Blockchain technology is changing the world at a rapid pace. Kids just becoming familiar with terms like blockchain, hash, and hardfork might need some help to better understand them. So we’re going to spend some time explaining these concepts on a level kids can understand. And our first question would be, what exactly is a blockchain?
The answer is pretty simple: a blockchain is a ledger.
Way back when, a paper ledger is what accountants used to keep track of money: the incoming money and outgoing debits. Accountants were also called “bookkeepers” because these old ledgers looked like books: the sheets of data were bound for easy storage. And the accountants had to keep or maintain these books of information in order to keep business moving and banks running.
But they weren’t just for money tracking. We’ve used ledgers of all kinds to keep track of any type of data list. For example, a hotel ledger kept a running list of their guests. A sports ledger kept a record of wins, losses, and statistics. A payroll ledger allowed a company to keep track of payments made for the hours their employees worked.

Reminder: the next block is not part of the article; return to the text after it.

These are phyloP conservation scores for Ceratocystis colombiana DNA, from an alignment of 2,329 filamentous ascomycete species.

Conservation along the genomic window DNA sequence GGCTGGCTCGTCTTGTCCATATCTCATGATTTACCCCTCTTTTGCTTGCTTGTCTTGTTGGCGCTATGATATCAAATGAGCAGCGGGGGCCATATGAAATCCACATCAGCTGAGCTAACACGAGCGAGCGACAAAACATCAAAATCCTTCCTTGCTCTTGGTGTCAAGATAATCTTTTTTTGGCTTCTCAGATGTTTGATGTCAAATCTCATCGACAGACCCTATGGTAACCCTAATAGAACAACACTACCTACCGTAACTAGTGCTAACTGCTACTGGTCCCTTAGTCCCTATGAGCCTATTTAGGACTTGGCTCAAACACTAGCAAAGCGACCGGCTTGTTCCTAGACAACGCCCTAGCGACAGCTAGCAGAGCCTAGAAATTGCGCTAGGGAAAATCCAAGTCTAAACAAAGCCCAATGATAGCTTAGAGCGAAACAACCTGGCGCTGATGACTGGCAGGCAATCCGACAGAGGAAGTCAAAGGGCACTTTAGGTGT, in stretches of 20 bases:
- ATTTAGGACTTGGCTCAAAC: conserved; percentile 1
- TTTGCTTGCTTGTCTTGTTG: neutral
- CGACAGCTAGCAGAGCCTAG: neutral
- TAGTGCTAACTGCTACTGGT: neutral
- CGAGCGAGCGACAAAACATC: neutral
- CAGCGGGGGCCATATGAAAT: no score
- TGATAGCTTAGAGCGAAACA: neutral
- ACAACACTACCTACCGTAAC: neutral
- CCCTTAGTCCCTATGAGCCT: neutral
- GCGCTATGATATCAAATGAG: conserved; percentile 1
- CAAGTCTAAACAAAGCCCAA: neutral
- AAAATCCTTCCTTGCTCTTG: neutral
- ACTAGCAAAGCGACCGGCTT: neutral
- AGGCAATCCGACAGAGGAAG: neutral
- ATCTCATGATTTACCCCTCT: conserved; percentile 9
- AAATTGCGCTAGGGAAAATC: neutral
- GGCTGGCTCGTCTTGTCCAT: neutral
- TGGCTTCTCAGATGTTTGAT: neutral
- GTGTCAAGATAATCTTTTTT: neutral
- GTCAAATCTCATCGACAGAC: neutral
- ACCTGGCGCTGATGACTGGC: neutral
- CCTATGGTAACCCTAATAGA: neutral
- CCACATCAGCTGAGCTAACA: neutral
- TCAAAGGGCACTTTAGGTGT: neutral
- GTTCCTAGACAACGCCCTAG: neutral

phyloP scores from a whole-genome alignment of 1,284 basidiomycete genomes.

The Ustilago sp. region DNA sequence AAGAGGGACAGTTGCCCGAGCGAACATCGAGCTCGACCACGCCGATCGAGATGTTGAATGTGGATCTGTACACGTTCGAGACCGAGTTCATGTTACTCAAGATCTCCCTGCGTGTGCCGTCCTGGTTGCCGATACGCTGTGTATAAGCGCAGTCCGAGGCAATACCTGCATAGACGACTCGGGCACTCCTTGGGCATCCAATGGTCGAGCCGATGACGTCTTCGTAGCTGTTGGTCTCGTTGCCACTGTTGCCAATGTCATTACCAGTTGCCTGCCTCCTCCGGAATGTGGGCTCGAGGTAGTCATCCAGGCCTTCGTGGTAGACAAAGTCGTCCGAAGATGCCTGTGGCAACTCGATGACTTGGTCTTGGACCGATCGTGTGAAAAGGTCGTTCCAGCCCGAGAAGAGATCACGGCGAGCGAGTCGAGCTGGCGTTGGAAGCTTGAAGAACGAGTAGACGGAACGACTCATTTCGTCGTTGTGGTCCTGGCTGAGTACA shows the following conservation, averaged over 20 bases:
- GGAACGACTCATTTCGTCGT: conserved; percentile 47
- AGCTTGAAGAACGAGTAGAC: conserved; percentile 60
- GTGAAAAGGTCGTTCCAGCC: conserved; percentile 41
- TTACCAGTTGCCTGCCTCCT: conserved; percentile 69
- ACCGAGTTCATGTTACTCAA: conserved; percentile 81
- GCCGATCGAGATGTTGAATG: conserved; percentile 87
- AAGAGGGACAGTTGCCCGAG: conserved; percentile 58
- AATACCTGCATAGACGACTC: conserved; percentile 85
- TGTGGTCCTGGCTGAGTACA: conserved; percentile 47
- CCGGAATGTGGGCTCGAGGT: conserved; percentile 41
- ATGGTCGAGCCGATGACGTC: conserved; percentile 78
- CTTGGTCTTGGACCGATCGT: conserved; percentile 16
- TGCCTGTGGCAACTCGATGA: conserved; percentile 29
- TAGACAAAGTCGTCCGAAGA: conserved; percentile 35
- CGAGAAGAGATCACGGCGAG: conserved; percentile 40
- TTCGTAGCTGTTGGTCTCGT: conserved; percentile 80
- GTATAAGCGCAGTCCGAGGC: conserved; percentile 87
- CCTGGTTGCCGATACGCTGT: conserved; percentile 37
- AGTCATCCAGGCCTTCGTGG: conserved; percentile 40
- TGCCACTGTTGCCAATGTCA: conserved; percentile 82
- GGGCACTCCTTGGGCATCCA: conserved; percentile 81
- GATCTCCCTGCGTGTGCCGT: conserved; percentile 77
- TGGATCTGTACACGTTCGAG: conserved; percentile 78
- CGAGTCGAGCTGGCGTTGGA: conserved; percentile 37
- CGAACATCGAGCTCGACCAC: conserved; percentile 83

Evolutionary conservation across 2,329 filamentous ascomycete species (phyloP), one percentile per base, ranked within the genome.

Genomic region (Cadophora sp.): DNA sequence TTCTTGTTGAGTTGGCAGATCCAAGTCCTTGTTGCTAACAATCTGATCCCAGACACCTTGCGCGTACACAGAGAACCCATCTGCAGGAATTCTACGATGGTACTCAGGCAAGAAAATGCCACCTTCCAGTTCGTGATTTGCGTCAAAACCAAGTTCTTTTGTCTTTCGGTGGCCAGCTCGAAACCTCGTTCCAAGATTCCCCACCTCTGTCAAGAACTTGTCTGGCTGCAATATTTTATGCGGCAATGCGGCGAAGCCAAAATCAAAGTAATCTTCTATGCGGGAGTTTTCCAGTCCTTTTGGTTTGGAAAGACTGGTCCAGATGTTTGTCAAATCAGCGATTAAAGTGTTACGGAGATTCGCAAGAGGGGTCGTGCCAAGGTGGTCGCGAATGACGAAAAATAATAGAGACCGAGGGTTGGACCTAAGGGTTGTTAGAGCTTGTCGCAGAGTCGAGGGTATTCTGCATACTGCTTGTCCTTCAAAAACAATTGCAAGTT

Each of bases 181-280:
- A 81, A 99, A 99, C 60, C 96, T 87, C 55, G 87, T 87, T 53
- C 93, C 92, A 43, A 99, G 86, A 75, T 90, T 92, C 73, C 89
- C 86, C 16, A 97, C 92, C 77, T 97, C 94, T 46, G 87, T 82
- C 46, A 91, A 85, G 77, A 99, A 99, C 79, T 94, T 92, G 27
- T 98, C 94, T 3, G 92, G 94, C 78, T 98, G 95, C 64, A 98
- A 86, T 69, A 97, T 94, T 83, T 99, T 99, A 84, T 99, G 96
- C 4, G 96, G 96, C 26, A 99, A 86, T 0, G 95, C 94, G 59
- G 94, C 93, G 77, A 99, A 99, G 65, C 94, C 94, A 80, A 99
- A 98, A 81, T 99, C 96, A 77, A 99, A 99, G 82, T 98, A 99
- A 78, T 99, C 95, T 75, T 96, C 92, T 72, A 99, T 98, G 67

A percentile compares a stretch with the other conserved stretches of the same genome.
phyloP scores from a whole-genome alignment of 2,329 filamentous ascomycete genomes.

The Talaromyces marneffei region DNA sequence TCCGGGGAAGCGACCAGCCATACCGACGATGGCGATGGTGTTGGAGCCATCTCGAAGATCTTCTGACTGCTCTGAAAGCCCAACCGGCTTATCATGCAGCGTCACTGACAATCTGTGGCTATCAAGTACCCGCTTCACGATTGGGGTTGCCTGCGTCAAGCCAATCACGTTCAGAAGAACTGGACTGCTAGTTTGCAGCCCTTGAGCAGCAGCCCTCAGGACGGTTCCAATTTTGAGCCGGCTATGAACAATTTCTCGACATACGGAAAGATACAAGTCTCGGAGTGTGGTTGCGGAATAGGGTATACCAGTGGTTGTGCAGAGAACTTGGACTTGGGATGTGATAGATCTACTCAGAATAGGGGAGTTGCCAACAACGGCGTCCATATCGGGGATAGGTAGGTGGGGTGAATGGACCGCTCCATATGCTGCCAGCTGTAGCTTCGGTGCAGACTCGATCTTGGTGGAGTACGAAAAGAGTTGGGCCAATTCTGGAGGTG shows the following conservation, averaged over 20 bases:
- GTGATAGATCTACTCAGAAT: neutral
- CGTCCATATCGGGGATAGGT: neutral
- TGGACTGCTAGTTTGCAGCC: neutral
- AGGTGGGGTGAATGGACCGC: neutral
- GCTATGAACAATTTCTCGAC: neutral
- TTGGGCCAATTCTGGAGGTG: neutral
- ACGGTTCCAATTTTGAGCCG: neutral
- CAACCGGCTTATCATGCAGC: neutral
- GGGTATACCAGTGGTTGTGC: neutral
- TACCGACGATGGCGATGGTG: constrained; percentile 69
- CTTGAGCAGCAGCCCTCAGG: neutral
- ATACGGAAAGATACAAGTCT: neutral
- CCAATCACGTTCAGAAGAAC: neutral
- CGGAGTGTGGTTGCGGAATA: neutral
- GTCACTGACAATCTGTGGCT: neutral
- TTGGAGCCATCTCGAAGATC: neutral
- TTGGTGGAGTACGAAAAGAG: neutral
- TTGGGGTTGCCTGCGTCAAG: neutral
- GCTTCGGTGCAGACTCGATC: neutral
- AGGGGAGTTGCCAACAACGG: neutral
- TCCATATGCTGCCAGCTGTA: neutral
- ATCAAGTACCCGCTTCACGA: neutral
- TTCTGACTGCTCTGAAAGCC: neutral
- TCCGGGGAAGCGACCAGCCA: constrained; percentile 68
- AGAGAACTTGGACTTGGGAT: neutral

Then, along came computers and we moved our ledgers from paper to digital spreadsheets. An accountant could input numbers rather than writing them down, and make automated calculations. These digital spreadsheets were a revolution in bookkeeping because the data could be rearranged and reorganized with a few simple clicks. Columns of data could be added together. Input types could be grouped.
Like the paper and spreadsheet versions that came before, a blockchain can be a list of financial exchanges (and many of them are). But a blockchain can be any list of information that can be digitized. Anything that can be turned into digital data can be recorded on the blockchain.
So a blockchain is very similar to both a paper ledger and a digital spreadsheet. But a blockchain differs from both paper ledgers and spreadsheets in one very important way: a blockchain can’t be altered. A blockchain record makes it impossible to “cook the books” – the act of committing fraud by changing the amounts of a financial ledger.
The reason it’s impossible to alter or “cook” a blockchain record is because it’s decentralized: no one person or entity has control over it. Its data can’t be removed. Its data can’t be altered. Its data can’t be censored. And that one difference makes all the difference!
Next time, we’ll look at how “nodes” work independently yet cooperatively to build the blockchain. (This series was originally published on the @geke account at steemit.com.)